In order to get rid of unpleasant competitors, some bacteria use a sophisticated weapon – a nanosized speargun. Researchers at the University of Basel's Biozentrum have now gained new insights into the construction, mode of action and recycling of this weapon. As they report in the journal Nature Microbiology, the speargun drills a hole into the neighboring cells in only a few thousandths of a second and injects a cocktail of toxins.
Millions of tiny microbes on leaves, stones or our skin jostle for space. And almost everywhere they have to compete for resources and nutrients. In the course of evolution, some bacteria have therefore developed a weapon to inject a toxic cocktail into competitors and rivals in their neighborhood, thus eliminating them. Among experts, this weapon resembling a speargun is also known as the type VI secretion system (T6SS).
Two years ago, Prof. Marek Basler was able to elucidate the atomic structure of the speargun in the "post-firing" state. In the current study, which was carried out in cooperation with various research groups and technology platforms at the Biozentrum, his team has now solved the structure of the "ready to fire" speargun. Based on these findings, the researchers have been able to model how this T6SS speargun works.
Structure of nanosized speargun changes during firing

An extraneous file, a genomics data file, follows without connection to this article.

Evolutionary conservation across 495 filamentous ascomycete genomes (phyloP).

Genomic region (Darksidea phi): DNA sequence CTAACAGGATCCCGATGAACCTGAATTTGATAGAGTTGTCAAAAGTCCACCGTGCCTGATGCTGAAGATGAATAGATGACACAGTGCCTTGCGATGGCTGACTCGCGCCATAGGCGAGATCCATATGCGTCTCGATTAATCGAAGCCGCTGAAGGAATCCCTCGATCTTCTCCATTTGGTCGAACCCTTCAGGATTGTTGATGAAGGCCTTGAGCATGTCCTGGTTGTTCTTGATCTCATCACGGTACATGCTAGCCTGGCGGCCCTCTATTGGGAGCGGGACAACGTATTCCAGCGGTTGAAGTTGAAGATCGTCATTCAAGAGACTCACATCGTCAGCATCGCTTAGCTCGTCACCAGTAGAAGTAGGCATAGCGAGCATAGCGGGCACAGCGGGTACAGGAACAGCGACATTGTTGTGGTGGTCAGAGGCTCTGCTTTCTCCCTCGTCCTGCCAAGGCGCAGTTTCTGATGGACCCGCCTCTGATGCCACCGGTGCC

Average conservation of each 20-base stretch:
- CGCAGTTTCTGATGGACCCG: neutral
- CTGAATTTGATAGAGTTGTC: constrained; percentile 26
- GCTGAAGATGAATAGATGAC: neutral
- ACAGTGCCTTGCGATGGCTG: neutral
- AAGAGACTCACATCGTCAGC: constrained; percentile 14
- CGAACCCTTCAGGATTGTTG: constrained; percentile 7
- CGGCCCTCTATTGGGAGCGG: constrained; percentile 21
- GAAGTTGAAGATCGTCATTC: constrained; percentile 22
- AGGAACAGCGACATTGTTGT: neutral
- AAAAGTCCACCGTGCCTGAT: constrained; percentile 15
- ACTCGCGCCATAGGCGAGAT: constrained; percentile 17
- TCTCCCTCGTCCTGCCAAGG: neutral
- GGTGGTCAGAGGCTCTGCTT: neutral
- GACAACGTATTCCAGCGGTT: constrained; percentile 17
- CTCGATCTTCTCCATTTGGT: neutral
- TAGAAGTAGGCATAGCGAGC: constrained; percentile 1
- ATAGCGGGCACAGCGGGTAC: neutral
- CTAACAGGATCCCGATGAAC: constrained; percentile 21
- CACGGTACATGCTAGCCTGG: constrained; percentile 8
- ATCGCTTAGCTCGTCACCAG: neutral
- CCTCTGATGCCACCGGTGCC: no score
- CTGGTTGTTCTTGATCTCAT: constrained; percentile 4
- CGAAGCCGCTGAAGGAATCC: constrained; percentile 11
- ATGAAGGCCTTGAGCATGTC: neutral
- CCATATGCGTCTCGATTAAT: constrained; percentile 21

The speargun is composed of various components, including a sheath and a spear with a sharp tip. The sheath consists of over 200 connected cogwheel-like protein rings that are assembled around the inner rigid spear. When T6SS fires, the sheath rapidly contracts and pushes the toxic spear out of the cell, which can then penetrate into neighboring cells where it releases deadly toxins. "So far, there have only been assumptions as to how the structure of the T6SS sheath changes during contraction," says Basler. "Using cryo-electron microscopy available at C-CINA, we have now obtained an image of the spear and the extended sheath in atomic resolution."
By comparing the structures of the extended and contracted states, the researchers were able to model how the T6SS works in detail. "During the sheath contraction, ring after ring turns and gets closer to the previous ring, while the ring diameter expands and thus releases the spear," explains Basler. "This combination of sheath shrinking and turning results in drilling a hole into the target cells. Within less than two milliseconds, the T6SS sheath contracts to half of its length and at the same time the toxic spear spirals out like a screw. Therefore, the bacteria have an extremely powerful drill."
Only contracted T6SS sheaths are disassembled
Furthermore, the researchers also addressed another question. After firing T6SS, bacteria re-use the individual components of the sheath to assemble a new speargun. "For a long time, it was not clear why only the contracted, but not the extended sheath is disassembled," says Basler. "Now, we could see that a certain protein domain is exposed on the surface of the sheath during contraction and can be recognized by a specific protein responsible for dismantling the sheath. In the extended sheath state, this domain is hidden and the T6SS sheath is therefore protected from disassembly."
The bacterial speargun will continue to be the subject of future research. "One of our projects is dedicated to the question of how the T6SS is embedded in the bacterial cell envelope. As the speargun is fired with such a high force, it must be firmly anchored, otherwise firing would not work properly or could be also fatal for the weapon-carrying bacteria themselves."
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